Hands-on the AND!XOR Unofficial DEF CON Badge

DEF CON 24 is still about two weeks away but we managed to get our hands on a hardware badge early. This is not the official hardware — there’s no way they’d let us leak that early. Although it may be unofficial in the sense that it won’t get you into the con, I’m declaring the AND!XOR badge to be officially awesome. I’ll walk you through it. There’s also a video below.

Over the past several years, building your own electronic badge has become an impromptu event. People who met at DEF CON and have been returning year after year spend the time in between coming up with great ideas and building as many badges as they can leading up to the event. This is how I met the trio who built this badge — AND!XORAndrew Riley, and Jorge Lacoste — last year they invited me up to their room where they were assembling the last of the Crypto Badges. Go check out my guide to 2015 Unofficial DEF CON badges for more on that story (and a video of the AM transmissions that badge was capable of).

The outline is this year’s badge is of course Bender from Futurama. Both eyes are RGB LEDs, with another half dozen located at different points around his head. The microcontroller, an STM32F103 ARM Cortex-M0 Cortex-M3, sits in a diamond pattern between his eyes. Above the eyes you’ll find 16 Mbit of flash, a 128×64 OLED screen, and a reset button. The user inputs are five switches and the badge is powered by three AA batteries found on the flip side.

bender's-nose-closeup

That alone makes an interesting piece of hardware, but the RFM69W module makes all of the badges interactive. The spring coming off the top of Bender’s dome is a coil antenna for the 433 MHz communications. I only have the one badge on hand so I couldn’t delve too deeply what interactive tricks a large pool of badges will perform, but the menu hints at a structure in place for some very fun and interesting applications.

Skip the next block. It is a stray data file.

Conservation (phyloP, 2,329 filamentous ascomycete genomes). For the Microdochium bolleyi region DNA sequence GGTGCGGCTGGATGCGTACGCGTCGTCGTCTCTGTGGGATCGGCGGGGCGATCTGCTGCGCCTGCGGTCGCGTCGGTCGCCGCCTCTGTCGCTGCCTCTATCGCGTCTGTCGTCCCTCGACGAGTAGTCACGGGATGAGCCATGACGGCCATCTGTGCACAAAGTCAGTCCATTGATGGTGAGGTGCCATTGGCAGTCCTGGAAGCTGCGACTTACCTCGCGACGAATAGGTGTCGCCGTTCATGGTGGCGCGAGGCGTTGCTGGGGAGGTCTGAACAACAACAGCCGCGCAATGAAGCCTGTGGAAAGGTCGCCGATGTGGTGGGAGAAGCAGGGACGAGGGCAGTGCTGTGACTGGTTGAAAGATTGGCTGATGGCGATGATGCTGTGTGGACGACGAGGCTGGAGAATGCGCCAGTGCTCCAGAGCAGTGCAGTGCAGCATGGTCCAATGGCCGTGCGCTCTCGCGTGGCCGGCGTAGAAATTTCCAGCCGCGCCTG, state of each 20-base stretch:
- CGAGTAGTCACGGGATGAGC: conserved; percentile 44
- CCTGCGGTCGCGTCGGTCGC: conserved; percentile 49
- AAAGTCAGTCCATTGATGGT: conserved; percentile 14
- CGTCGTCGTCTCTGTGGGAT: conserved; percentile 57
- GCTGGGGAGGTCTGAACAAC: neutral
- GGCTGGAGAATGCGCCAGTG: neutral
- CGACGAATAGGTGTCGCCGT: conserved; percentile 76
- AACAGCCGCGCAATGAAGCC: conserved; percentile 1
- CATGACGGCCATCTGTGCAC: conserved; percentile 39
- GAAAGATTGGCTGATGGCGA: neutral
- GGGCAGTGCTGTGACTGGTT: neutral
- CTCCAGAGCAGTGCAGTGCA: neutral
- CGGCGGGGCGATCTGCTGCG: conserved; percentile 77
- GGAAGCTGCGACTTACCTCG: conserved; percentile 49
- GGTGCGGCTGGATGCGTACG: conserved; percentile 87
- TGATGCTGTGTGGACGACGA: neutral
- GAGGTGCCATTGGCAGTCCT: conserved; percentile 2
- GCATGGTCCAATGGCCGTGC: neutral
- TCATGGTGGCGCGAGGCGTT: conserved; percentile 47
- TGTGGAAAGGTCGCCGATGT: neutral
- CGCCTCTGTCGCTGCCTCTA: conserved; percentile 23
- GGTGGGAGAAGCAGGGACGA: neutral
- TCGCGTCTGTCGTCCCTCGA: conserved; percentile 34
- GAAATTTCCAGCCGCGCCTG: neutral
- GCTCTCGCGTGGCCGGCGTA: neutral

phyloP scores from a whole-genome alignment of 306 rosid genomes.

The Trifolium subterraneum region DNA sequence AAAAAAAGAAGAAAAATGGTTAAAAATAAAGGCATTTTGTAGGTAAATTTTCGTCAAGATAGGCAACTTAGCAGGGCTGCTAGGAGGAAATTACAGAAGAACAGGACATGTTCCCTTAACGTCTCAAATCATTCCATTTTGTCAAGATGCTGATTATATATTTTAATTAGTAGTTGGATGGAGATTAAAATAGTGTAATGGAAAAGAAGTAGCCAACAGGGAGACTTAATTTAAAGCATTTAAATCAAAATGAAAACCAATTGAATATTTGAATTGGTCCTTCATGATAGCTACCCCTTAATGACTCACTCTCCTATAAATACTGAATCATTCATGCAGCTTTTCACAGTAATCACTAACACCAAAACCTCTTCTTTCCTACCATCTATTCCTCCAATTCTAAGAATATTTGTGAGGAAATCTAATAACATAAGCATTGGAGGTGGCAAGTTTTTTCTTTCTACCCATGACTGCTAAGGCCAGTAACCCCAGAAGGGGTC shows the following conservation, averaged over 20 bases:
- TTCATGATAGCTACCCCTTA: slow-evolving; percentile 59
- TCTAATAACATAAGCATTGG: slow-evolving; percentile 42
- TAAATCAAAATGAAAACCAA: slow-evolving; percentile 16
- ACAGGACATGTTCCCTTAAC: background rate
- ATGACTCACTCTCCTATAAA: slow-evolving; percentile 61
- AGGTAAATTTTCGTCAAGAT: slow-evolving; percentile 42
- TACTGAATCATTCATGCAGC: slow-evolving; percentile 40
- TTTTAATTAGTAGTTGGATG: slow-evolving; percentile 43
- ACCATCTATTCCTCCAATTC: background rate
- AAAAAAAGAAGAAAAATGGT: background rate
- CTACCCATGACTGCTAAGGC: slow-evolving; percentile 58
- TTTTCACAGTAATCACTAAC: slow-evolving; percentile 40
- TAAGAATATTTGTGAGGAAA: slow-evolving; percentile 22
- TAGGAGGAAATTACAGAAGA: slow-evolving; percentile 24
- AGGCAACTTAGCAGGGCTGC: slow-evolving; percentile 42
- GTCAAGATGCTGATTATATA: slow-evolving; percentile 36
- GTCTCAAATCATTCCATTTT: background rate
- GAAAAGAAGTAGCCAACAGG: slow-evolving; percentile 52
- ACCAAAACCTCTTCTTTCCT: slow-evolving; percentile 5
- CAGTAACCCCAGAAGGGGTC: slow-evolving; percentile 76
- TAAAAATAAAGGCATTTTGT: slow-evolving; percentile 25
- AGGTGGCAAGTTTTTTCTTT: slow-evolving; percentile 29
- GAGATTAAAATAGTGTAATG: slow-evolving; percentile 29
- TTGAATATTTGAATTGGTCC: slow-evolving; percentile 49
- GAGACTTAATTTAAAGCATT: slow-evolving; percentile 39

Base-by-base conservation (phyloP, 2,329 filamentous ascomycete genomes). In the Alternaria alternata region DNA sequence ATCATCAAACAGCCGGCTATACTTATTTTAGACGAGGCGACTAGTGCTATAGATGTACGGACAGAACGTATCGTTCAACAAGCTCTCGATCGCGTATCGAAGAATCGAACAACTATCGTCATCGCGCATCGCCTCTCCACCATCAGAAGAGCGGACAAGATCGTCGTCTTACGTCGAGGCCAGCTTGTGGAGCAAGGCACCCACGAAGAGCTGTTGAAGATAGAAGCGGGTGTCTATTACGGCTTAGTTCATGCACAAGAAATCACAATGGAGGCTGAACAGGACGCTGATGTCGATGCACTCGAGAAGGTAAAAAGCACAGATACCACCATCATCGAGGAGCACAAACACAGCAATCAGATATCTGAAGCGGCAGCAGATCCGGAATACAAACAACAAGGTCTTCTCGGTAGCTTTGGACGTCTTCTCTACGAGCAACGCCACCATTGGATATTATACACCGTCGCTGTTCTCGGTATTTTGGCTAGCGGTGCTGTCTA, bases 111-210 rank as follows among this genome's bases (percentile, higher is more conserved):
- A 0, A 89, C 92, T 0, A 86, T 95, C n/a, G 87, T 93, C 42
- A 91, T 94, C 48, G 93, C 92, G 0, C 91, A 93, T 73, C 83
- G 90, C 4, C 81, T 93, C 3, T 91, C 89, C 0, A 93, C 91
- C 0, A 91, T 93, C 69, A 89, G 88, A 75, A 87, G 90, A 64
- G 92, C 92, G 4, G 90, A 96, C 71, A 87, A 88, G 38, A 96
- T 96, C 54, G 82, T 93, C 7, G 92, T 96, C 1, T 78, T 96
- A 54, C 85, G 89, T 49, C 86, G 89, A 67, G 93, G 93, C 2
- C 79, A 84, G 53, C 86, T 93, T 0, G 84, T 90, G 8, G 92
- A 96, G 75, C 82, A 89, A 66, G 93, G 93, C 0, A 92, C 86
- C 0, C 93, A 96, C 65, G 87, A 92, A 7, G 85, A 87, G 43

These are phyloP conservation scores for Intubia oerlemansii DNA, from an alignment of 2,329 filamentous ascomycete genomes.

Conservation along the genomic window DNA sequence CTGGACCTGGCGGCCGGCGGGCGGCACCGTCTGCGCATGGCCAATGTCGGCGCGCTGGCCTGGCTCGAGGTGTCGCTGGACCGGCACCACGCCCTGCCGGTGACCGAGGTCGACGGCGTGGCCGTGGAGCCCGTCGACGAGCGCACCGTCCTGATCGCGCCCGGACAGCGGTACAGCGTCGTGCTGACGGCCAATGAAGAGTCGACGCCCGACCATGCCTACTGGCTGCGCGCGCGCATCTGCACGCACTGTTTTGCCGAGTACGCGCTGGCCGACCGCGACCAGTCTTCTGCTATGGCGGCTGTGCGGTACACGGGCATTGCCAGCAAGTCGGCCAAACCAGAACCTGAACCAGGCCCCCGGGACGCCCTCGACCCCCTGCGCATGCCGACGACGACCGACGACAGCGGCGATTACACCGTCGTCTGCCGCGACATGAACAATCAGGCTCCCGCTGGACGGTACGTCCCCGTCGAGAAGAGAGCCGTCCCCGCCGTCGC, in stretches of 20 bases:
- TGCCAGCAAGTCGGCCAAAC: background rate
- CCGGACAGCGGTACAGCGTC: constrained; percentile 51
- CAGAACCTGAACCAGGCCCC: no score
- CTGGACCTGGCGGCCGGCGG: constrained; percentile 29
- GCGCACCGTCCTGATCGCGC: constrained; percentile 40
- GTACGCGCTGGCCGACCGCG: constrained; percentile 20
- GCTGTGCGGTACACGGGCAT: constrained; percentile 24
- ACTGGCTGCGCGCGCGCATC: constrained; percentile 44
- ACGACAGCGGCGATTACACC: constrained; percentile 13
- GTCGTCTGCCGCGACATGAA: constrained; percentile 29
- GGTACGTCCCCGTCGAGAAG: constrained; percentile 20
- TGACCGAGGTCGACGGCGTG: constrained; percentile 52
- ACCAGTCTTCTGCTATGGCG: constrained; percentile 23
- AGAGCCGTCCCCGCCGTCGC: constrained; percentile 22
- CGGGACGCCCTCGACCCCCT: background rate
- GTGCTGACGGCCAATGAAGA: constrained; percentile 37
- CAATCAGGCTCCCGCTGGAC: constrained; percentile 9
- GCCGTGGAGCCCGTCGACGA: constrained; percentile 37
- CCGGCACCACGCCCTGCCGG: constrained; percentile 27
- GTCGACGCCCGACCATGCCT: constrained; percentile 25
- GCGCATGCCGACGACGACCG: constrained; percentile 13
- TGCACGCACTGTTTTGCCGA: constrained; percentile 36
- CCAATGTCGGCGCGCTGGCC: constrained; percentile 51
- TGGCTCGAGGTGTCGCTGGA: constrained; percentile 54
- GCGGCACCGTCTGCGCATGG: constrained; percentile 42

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“I Can Reflow” Merit Badge

[Nick Sayer] can reflow, and he can prove it. He designed a simple blinking-LED circuit that uses SMD parts to, well, blink LEDs. That’s not the point, though. It’s designed to be a test platform for reflow soldering, and to use a minimum number of valuable parts. Plus, it says “I can reflow!” in exposed copper. What else do you want?

OK, as far as “proving it” goes, the badge isn’t 100% reliable — we hand-solder 0805 components all day long. But still, if you want to try your hand at reflowing a circuit board, and you don’t want to ruin a lot of expensive parts if you fail, something like this is a good idea.

The design is open, and it’s really the idea that’s the point here anyway. How about something that would be really onerous to hand-solder, but still cheap? We’re thinking a matrix of tiny LEDs and a shift register or something.

We just ran an article on a hand-soldering challenge board, this seems the perfect complement. Display both proudly on your desk and confound and amaze your coworkers!

Electromagnetic Field’s Badge Hanging in the Balance